Ten Essential... Netbook Accessories
Mobility to the max
Logitech Anywhere MX laser mouse
Netbook touchpads range from the the adequate to the downright awful and are always too small. So a decent mouse is a must and Logitech's new Anywhere MX is a good one to go for. To start with, the tiny USB wireless dongle is small enough to be plugged in and forgotten about, or you can stow it in the mouse's battery compartment. Being blessed with Logitech's "Unifying" receiver technology, it can also connect a Logitech wireless keyboard. The MX comes with what Logitech calls Darkfield Laser Technology which sounds like something from a Neil Gaiman novel but actually means it will work of any surface, including glass and shiny table tops. Darkfield does work - I couldn't find a surface it wouldn't track on. The MX also has all the usual high-end Logitech features such as multi-function buttons, a scroll wheel that doubles as a volume control and a very nice carrying pouch.
Reg Rating 95%
More Info Logitech
Logitech Lapdesk N315
At around 260mm wide, the average netbook doesn't sit too well on an adult lap, but Logitech has the answer: the Lapdesk, a light and thin - just 12mm - tray for your laptop. Handy features include a dimpled non-slip surface and a retractable mouse pad that slides out to the right complete with rubber lip to prevent your mouse falling over the edge. The Lapdesk will work with any notebook of 15in or less but use it with a 10.1in machine and you have plenty of space for other bric-à-brac too, turning it into a genuine desk-on-the-go. The only downside is that even with the mouse pad stowed away the unit still measures up at 37 x 26mm making it a little too big to stow away in most PC sleeve back-packs. It's washable, so when you have powered down you can use it to eat your supper off while watching the telly.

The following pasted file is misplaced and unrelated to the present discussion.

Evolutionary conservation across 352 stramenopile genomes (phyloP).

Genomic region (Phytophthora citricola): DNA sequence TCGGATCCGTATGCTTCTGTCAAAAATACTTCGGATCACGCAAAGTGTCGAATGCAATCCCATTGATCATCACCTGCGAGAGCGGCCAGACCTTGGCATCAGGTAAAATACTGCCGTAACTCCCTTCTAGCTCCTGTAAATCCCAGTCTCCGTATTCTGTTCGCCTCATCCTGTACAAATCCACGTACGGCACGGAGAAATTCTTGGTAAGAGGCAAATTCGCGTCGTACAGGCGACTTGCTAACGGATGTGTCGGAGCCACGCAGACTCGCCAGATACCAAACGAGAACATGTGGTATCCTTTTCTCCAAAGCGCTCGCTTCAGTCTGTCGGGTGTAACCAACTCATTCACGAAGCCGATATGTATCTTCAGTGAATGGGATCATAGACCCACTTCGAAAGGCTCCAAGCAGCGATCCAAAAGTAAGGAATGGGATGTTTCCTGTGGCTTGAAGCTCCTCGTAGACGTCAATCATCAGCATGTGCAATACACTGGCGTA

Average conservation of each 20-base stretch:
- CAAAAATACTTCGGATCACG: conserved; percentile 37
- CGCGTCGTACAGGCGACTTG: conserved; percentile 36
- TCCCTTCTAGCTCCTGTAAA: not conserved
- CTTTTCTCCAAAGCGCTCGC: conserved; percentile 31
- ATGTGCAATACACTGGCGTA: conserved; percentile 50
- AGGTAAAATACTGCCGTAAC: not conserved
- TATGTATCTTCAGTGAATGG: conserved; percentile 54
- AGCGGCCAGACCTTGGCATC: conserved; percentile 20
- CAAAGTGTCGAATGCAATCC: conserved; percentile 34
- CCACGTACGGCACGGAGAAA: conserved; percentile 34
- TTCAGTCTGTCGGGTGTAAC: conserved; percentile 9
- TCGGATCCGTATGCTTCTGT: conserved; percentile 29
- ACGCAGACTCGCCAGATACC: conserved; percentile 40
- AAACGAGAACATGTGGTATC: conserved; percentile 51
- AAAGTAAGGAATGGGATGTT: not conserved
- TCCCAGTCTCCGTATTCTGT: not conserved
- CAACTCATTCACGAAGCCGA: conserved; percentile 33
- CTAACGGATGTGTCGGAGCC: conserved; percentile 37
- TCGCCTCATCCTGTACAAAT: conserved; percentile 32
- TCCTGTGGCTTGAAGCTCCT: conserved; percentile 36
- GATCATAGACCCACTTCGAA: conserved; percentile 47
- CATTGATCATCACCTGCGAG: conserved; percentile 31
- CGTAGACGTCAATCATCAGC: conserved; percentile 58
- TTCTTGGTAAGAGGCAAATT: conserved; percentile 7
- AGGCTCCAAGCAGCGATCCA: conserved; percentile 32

Reg Rating 85%
More Info Logitech
Both the Lapstand and the Anywhere MX Laser Mouse are available as a bundle pack for £85 - a fiver less than you'd pay if you bought them separately.
Sponsored: 2016 Cyberthreat defense report